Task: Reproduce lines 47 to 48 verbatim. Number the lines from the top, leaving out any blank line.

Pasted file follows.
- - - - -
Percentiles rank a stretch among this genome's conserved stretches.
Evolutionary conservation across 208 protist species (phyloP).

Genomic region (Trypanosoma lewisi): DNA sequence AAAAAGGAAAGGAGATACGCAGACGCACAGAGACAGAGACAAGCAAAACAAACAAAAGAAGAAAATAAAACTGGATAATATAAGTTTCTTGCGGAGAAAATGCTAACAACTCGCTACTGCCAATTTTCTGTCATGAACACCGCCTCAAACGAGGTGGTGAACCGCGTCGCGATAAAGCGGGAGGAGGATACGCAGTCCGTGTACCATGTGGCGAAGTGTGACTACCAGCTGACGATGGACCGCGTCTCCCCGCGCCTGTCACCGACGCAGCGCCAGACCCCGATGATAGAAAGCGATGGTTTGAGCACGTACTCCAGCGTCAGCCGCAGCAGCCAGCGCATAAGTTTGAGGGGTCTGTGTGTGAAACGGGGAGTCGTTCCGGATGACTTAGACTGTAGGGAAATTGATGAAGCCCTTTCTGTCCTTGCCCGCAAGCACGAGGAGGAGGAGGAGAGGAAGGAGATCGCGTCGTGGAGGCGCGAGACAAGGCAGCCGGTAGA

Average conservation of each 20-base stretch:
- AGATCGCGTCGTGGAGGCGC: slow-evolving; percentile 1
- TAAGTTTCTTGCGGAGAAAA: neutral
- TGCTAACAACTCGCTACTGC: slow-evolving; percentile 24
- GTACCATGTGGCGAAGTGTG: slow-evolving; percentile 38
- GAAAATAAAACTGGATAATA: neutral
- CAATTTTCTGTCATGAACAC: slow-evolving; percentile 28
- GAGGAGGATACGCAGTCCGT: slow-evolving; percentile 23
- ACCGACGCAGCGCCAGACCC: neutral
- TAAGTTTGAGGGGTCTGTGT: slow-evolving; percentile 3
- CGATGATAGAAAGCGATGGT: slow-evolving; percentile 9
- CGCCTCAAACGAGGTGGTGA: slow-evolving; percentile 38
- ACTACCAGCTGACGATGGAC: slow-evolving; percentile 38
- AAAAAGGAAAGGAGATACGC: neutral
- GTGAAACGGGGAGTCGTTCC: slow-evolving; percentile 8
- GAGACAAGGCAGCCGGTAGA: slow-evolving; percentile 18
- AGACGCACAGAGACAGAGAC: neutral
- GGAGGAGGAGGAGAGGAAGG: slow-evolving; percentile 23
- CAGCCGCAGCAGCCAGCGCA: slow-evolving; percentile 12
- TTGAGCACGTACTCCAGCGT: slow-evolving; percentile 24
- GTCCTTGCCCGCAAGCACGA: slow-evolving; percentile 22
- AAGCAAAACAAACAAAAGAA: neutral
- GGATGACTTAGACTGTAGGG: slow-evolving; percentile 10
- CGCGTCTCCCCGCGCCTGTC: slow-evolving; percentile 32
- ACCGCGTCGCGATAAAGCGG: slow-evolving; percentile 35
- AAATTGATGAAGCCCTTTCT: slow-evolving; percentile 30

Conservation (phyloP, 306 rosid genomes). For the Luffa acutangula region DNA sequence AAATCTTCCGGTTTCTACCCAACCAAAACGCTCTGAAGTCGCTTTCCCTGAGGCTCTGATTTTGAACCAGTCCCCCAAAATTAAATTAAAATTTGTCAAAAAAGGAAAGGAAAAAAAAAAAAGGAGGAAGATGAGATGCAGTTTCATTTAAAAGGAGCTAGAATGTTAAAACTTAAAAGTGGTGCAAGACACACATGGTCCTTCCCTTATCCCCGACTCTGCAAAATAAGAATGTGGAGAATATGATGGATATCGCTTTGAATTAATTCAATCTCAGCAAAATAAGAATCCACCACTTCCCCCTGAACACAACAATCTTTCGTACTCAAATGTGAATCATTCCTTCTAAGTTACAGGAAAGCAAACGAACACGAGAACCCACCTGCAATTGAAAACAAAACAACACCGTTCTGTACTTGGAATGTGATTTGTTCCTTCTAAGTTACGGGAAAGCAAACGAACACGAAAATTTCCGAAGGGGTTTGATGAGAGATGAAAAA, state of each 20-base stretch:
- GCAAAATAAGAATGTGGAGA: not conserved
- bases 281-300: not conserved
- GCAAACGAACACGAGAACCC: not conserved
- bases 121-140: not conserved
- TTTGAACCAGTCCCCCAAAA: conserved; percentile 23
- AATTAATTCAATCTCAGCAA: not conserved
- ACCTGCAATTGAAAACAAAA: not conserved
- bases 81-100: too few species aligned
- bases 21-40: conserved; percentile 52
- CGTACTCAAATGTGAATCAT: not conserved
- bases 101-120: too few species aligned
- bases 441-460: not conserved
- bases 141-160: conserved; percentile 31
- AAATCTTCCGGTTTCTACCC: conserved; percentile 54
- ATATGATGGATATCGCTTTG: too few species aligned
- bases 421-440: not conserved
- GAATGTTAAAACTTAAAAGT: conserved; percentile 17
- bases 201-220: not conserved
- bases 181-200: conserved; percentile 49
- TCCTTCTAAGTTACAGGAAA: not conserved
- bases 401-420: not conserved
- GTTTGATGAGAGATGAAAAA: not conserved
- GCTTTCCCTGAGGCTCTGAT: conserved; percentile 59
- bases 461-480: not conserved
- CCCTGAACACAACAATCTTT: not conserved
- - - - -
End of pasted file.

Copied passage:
- GAATGTTAAAACTTAAAAGT: conserved; percentile 17
- bases 201-220: not conserved